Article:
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Medford Historical Society Papers, Volume 26., History of the Medford High School. (search)
they were eminently successful. The High School in Stoneham was robbed of its accomplished principal, Mr. Lorin L. Dame (Tufts, 1860), and he was duly installed in his present position in September, 1876. Assistants. The first assistant emplo Miss Ellen M. Barr, from March 5, 1866, to July 1, 1875, and from September 1, 1876, to July 1, 1877. Edward A. Drew (Tufts, 1867), from December 2, 1867, to June 1, 1869. George C. Travis, Jr. (Harvard, 1869), from June 1, 1869, to April 1, 1872. Charles B. Saunders (Harvard, 1871), from April 1 to July 2, 1872. Minton Warren (Tufts, 1870), from September 2, 1872, to November 26, 1873. Charles S. Bachelder (Harvard, 1873), from December 1, 1873, to April 6, 1874. Frederic T. Farnsworth (Tufts, 1873), from April 8, 1874, to June 30, 1876. Miss Carrie A. Teele, from September 6, 1875, to June 30, 1876; also, from September 1, 1888. Edward P. Sanborn (Dartmouth, 1876), from September 1, 1876, to April 9, 1877.
Behind the iron fencing of the parkway is the Cradock dam which holds back the incoming tides; and the four of lower height which hold the upper river at a level with the lower Mystic lake. The recent removal of the Bigelow-Porter buildings (seen closely at left of church tower), remind us that the entire left half of the view has been of recent erection; as also both church spires and the refitting of the lower stories of the other half. The Rotten row of sixty years ago became Doctors' row, and that also has met its changes and now gleams in the view in modern stucco. Eight years have elapsed since the destruction of the city hall and three other buildings made this view possible. In the preceding year the Weymouth (Tufts hall) building, a three-story building and the old Seccomb house were torn down and the so-called Medford building erected. In former days Medford square had its skyscrapers of three and four stories, but the modern tendency is to two and one—mostly one.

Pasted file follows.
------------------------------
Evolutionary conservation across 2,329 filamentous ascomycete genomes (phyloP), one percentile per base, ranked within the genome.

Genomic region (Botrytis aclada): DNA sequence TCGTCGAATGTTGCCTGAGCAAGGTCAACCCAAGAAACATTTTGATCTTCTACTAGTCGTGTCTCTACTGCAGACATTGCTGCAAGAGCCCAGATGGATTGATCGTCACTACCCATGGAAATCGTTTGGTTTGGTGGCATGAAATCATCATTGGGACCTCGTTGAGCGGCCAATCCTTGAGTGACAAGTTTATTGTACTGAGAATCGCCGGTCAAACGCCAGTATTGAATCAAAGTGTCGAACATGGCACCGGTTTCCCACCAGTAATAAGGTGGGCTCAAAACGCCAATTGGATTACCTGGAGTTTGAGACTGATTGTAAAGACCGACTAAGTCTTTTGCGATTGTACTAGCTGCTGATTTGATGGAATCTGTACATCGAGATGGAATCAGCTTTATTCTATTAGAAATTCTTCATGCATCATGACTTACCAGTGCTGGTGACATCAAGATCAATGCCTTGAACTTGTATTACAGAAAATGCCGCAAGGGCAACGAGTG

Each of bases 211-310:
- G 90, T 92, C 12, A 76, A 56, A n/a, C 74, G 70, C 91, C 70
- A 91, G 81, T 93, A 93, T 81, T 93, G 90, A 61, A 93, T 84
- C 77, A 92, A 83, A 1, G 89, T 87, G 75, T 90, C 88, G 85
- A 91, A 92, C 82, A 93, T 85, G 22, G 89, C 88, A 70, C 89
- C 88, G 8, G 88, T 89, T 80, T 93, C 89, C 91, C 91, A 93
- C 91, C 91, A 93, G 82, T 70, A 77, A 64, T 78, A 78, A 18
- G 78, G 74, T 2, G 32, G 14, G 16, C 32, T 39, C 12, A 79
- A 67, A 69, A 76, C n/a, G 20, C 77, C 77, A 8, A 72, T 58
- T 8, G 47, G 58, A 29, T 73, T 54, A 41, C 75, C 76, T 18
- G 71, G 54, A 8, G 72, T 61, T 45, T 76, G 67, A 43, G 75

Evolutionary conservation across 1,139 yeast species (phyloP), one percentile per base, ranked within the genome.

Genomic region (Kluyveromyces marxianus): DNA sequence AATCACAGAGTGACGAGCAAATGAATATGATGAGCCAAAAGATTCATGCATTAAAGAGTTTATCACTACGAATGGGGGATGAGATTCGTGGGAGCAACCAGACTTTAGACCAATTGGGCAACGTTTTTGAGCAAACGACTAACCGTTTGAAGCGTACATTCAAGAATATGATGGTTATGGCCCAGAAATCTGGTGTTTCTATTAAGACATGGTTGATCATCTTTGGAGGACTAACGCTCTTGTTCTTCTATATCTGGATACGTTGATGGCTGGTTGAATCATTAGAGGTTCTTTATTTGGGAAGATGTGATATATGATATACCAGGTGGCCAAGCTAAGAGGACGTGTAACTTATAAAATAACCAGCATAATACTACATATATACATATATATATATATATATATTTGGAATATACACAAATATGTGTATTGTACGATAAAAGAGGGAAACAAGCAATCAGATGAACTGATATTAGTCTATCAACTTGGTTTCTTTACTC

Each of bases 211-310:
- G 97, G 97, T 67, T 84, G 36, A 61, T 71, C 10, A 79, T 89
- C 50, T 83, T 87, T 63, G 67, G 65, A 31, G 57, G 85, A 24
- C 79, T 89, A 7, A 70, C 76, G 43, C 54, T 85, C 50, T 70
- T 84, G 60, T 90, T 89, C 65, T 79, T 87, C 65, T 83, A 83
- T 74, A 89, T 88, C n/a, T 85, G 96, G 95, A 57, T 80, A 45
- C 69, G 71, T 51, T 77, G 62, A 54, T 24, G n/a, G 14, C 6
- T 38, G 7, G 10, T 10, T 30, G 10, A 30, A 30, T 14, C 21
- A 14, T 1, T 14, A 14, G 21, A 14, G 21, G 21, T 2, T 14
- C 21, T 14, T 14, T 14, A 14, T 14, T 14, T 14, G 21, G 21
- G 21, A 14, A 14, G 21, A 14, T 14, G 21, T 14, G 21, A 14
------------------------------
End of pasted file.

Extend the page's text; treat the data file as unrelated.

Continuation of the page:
Medford Historical Society Papers, Volume 26., The Medford High School under Lorin L. Dame (search)
Greek, Latin and botany should fall especially to the principal, mathematics and chemistry to Mr. Manning, and the English especially to Miss Swift. Botany my father had commenced in Lexington with his pupils, warning them that he thought he should be able to keep a little ahead of the class. It became from that time his favorite avocation. Here his proficiency was such that his book on New England trees is still a recognized authority, and he received the degree of Doctor of Science from Tufts. Of his Greek he was equally fond, rolling the swinging lines of Homer with the zest of a lover, and exacting from his pupils a memorization of various lines which today are not forgotten. At this time and for many years the system of admission to the high school was through an examination made as thorough as possible, conducted by the full Board, both by oral and written questions, and occupying the whole of three successive afternoons. It covers the results of the principal studies in